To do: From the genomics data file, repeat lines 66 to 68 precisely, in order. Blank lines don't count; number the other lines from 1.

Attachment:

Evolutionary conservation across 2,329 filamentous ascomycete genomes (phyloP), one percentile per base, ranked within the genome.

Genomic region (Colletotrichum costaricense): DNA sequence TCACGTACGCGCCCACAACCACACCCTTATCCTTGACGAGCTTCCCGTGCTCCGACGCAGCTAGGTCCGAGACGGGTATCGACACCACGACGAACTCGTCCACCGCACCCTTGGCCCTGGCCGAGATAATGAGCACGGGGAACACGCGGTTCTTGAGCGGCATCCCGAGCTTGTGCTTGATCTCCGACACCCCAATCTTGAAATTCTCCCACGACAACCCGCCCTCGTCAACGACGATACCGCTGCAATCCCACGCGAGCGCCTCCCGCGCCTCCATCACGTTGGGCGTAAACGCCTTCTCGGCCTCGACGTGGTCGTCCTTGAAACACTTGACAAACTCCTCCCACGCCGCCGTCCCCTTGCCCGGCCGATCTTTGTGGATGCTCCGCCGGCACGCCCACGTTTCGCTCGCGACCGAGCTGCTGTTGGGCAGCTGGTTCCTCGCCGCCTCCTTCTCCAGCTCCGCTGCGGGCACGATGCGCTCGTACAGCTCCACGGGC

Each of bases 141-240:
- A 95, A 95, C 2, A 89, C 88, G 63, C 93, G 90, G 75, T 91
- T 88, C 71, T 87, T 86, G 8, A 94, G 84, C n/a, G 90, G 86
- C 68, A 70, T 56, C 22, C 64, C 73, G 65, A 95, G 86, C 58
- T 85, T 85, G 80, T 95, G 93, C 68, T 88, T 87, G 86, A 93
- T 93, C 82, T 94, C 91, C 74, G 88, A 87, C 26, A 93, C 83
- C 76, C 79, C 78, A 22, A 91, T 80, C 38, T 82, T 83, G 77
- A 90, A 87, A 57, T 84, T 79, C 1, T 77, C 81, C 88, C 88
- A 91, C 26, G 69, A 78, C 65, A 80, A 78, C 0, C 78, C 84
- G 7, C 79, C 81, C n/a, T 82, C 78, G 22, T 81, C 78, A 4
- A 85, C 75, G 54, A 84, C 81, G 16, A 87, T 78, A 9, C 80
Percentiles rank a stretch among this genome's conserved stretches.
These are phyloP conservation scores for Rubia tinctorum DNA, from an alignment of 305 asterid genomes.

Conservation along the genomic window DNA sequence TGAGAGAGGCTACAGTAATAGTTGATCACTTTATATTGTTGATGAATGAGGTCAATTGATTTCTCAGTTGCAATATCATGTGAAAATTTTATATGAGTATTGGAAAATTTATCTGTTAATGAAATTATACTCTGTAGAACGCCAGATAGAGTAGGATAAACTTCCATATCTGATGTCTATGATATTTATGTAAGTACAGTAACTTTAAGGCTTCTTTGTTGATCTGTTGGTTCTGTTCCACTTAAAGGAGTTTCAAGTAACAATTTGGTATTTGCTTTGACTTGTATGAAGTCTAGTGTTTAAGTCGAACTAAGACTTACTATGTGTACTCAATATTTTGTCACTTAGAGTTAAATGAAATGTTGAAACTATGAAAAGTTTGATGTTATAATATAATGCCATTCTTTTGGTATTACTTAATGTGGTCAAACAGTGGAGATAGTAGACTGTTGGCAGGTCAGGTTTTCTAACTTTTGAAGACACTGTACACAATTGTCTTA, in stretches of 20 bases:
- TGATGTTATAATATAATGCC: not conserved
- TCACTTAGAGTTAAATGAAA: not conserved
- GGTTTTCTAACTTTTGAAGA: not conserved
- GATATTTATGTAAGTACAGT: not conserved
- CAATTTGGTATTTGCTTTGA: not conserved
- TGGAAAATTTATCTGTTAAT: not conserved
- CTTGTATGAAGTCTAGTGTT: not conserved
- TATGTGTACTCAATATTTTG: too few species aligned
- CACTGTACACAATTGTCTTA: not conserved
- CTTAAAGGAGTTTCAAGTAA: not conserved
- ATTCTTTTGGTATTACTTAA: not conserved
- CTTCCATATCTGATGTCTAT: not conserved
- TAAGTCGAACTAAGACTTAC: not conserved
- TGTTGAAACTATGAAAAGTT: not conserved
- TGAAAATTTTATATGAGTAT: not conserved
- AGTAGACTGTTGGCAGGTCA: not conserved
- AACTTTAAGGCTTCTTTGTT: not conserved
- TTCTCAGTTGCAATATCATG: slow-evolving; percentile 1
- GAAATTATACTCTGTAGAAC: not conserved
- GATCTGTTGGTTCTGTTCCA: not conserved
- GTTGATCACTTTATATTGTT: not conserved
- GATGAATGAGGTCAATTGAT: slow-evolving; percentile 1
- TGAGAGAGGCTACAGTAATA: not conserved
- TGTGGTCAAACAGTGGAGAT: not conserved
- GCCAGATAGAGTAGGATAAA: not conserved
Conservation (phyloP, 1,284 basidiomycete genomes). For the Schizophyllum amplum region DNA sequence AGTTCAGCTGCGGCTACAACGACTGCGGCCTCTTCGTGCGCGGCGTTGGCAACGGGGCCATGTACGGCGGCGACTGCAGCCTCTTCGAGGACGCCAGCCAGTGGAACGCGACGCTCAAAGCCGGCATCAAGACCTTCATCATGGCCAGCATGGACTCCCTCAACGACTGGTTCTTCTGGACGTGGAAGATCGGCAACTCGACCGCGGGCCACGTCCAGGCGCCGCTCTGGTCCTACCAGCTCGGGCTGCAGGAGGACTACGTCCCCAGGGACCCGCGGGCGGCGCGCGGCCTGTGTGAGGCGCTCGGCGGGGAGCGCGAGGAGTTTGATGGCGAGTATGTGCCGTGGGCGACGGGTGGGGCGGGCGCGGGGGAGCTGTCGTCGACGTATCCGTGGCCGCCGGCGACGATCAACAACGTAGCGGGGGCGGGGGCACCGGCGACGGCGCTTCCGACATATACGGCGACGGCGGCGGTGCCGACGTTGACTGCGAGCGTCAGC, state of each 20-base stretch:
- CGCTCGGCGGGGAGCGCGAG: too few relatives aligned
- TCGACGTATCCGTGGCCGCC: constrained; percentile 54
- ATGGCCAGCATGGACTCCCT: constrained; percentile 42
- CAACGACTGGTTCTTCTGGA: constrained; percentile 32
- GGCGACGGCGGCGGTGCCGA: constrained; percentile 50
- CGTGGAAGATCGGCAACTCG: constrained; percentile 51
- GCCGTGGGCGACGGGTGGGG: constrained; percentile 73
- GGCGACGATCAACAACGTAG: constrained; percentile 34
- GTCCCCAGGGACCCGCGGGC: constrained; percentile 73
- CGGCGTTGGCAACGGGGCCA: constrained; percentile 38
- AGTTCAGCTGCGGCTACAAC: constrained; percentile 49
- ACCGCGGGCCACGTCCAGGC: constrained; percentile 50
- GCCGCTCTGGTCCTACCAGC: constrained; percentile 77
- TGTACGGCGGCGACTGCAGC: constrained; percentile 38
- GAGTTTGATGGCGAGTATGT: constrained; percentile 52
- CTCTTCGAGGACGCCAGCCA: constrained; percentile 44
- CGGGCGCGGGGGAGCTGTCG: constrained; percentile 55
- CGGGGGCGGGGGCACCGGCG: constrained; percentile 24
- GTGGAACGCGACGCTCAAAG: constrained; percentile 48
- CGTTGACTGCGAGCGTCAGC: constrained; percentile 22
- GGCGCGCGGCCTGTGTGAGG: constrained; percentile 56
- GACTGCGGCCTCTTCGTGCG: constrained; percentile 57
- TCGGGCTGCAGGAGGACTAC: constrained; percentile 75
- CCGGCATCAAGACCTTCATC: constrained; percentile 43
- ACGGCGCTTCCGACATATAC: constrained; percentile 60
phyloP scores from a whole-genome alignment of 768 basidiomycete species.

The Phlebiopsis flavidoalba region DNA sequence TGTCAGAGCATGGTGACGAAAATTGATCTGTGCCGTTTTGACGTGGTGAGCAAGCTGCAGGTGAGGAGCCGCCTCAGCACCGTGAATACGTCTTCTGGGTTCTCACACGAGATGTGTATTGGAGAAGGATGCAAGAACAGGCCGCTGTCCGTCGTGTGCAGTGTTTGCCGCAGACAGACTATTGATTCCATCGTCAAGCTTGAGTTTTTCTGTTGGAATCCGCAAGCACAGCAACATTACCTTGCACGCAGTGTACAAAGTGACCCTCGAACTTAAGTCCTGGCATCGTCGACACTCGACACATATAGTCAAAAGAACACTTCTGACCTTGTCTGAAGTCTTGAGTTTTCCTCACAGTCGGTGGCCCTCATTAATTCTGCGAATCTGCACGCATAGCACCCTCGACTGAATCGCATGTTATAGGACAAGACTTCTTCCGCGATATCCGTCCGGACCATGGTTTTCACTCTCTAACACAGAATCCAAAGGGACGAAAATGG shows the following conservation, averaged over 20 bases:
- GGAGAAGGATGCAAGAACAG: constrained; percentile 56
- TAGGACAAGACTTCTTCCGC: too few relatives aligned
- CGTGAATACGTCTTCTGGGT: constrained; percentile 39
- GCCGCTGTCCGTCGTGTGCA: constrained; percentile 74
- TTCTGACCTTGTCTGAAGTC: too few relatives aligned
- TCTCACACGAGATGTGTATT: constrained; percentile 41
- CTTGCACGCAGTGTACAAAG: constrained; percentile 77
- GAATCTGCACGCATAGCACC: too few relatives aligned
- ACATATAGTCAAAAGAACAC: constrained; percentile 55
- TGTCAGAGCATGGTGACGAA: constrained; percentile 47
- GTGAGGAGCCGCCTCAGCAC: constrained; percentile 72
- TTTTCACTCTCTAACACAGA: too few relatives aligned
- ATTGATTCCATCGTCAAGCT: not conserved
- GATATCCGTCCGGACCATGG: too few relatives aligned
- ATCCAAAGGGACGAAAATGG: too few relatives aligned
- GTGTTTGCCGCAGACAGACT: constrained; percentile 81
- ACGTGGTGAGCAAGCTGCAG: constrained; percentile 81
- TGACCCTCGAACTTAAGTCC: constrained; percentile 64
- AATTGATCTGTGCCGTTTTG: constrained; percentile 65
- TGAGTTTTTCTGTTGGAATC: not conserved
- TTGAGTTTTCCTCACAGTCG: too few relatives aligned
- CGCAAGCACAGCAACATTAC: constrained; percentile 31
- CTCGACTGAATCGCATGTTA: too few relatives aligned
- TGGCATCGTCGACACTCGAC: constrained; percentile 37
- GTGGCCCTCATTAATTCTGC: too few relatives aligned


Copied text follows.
- CCGGCATCAAGACCTTCATC: constrained; percentile 43
- ACGGCGCTTCCGACATATAC: constrained; percentile 60
phyloP scores from a whole-genome alignment of 768 basidiomycete species.